Now it has been frequently pointed out in Liberty, in discussing the nature of invasion, that there are certain acts which all see clearly as invasive and certain other acts which all see clearly as noninvasive, and that these two classes comprise vastly the larger part of human conduct, but that they are separated from each other, not by a hard and fast line, but by a strip of dark and doubtful territory, which shades off in either direction into the regions of light and clearness by an imperceptible gradation. In this strip of greater or less obscurity are included that minority of human actions which give rise to most of our political differences, and in the thick of its Cimmerian center we find the conduct of parent toward child.(40 ¶ 8)

We cannot, then, clearly identify the maltreatment of child by parent as either invasive or noninvasive of the liberty of third parties. In such a difficulty we must have recourse to the policy presented by Anarchism for doubtful cases. As I cannot state this policy better than I have stated it already, I quote my own words from Liberty, No. 154:(40 ¶ 9)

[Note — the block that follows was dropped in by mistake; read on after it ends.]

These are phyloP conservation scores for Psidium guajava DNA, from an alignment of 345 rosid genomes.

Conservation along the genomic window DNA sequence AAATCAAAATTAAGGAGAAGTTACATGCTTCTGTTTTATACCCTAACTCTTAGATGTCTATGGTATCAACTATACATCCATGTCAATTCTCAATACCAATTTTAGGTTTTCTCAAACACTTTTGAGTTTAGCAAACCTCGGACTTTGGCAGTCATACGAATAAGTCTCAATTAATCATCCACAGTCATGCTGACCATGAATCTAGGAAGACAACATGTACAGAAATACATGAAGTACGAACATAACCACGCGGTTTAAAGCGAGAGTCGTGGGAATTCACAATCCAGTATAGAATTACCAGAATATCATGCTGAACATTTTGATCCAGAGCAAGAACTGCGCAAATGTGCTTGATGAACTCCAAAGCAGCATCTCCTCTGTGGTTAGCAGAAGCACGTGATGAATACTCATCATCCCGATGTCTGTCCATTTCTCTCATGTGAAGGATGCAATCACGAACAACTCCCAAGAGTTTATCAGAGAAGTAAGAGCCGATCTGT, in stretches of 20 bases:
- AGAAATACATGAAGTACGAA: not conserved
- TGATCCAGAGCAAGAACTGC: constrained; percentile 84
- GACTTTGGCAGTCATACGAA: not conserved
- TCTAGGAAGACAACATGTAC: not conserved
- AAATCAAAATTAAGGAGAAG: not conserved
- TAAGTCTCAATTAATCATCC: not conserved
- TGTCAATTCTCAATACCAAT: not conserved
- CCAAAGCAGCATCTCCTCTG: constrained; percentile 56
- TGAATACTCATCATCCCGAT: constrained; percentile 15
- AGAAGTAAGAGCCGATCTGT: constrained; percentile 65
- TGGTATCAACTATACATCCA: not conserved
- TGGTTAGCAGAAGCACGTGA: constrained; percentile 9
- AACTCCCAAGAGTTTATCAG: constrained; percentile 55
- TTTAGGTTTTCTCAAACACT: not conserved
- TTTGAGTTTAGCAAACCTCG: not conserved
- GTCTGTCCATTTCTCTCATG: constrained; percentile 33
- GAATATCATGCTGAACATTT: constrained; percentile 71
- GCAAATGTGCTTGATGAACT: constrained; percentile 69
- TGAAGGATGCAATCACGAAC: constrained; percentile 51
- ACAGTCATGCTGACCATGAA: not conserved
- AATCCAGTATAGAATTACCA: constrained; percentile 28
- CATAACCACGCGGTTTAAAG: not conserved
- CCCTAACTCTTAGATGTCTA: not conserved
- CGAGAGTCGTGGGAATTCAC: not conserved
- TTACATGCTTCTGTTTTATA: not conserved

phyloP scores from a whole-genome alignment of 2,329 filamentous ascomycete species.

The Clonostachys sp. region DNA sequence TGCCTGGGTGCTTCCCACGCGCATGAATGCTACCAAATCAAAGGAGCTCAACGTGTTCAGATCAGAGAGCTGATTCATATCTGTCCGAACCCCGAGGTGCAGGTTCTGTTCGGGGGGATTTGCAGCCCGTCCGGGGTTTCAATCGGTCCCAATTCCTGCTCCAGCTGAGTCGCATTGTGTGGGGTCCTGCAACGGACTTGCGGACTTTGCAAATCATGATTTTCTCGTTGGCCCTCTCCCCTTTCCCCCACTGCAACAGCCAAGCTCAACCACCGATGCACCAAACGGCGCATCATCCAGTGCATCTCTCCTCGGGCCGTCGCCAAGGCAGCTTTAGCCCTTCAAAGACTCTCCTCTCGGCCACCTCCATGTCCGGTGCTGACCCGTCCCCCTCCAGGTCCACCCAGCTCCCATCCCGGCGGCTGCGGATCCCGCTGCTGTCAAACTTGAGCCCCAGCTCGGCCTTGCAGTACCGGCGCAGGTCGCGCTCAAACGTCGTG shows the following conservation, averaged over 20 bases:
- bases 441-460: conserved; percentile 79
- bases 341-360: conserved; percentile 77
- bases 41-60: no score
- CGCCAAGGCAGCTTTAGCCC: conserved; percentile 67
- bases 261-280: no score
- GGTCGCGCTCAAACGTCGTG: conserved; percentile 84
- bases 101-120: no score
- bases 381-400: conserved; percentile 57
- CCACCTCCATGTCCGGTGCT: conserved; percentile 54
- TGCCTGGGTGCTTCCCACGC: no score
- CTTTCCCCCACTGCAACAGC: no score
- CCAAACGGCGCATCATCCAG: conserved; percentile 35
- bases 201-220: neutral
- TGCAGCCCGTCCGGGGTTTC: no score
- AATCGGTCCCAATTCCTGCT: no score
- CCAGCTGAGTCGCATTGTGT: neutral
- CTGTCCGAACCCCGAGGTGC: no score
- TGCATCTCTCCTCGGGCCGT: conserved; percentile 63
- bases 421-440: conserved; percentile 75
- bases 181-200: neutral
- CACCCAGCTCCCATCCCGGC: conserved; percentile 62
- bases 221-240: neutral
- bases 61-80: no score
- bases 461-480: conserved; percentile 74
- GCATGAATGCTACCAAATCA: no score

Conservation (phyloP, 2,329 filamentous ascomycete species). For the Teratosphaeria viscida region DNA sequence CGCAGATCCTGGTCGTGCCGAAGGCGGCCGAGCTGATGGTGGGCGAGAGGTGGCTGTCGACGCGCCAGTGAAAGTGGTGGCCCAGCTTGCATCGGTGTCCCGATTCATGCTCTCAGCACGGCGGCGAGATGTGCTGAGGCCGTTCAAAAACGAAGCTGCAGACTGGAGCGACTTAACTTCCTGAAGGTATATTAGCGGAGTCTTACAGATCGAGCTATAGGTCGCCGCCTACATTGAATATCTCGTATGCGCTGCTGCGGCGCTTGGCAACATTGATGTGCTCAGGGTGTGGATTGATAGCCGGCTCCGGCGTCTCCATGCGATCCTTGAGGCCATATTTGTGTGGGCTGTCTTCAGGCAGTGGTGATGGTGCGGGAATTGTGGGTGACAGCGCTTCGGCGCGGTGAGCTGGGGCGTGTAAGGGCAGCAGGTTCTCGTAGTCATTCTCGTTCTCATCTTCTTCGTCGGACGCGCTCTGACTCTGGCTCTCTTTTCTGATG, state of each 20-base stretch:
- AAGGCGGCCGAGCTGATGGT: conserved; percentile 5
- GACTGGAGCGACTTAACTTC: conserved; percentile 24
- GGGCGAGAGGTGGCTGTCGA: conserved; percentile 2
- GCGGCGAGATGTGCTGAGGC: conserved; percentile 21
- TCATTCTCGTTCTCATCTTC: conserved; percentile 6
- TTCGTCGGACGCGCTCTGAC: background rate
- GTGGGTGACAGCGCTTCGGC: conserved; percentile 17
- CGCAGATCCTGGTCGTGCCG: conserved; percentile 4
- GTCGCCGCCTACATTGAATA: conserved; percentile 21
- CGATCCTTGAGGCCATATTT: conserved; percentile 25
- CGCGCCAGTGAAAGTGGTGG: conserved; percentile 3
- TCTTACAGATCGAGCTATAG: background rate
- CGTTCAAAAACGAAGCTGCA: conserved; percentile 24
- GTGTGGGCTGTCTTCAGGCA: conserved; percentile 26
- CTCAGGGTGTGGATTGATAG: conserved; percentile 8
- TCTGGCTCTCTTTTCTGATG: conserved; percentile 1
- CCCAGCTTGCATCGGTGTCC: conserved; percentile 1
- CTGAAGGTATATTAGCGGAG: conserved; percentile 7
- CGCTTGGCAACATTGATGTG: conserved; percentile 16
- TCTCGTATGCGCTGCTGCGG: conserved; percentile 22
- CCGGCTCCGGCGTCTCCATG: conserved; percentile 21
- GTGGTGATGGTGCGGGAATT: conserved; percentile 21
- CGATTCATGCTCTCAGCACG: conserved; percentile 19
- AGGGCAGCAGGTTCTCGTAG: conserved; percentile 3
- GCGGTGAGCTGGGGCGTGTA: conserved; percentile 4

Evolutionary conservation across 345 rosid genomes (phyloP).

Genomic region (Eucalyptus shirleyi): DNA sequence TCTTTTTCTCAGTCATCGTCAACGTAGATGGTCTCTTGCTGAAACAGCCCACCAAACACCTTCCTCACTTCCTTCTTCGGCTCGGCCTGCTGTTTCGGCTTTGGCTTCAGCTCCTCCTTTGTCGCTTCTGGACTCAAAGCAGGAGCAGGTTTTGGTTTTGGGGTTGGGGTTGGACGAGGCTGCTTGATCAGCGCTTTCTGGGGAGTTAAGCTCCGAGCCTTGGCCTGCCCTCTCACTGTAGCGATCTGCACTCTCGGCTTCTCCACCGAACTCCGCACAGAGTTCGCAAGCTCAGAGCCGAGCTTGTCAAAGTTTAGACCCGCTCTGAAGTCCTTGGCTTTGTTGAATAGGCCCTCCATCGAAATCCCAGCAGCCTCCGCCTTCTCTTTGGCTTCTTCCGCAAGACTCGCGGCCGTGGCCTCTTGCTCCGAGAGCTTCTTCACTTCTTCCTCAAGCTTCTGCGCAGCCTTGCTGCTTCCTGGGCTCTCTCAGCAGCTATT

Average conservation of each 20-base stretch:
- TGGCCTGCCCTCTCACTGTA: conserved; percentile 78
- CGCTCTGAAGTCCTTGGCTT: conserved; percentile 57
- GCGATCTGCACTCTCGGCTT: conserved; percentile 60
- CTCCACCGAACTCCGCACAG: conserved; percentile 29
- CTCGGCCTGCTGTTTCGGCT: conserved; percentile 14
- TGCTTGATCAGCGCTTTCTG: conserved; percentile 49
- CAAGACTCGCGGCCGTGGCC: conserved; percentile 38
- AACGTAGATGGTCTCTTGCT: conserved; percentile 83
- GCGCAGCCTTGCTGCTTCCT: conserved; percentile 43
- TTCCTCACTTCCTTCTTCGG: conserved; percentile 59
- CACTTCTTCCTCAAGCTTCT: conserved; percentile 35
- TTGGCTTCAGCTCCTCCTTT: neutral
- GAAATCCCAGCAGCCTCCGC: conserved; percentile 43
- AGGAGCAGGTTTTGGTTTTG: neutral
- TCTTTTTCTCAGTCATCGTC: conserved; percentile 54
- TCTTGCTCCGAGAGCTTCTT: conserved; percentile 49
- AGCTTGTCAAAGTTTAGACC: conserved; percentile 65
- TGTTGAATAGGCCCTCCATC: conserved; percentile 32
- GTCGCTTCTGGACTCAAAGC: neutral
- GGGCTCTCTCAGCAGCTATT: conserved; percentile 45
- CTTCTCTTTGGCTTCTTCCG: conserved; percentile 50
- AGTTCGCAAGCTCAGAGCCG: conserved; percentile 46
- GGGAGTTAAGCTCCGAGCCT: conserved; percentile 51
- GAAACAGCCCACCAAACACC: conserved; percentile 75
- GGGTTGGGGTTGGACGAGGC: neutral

Then liberty always, say the Anarchists. No use of force, except against the invader; and in those cases where it is difficult to tell whether the alleged offender is an invader or not, still no use of force except where the necessity of immediate solution is so imperative that we must use it to save ourselves. And in these few cases where we must use it, let us do so frankly and squarely, acknowledging it as a matter of necessity, without seeking to harmonize our action with any political ideal or constructing any far-fetched theory of a State or collectivity having prerogatives and rights superior to those of individuals and aggregations of individuals and exempted from the operation of the ethical principles which individuals are expected to observe.(40 ¶ 10)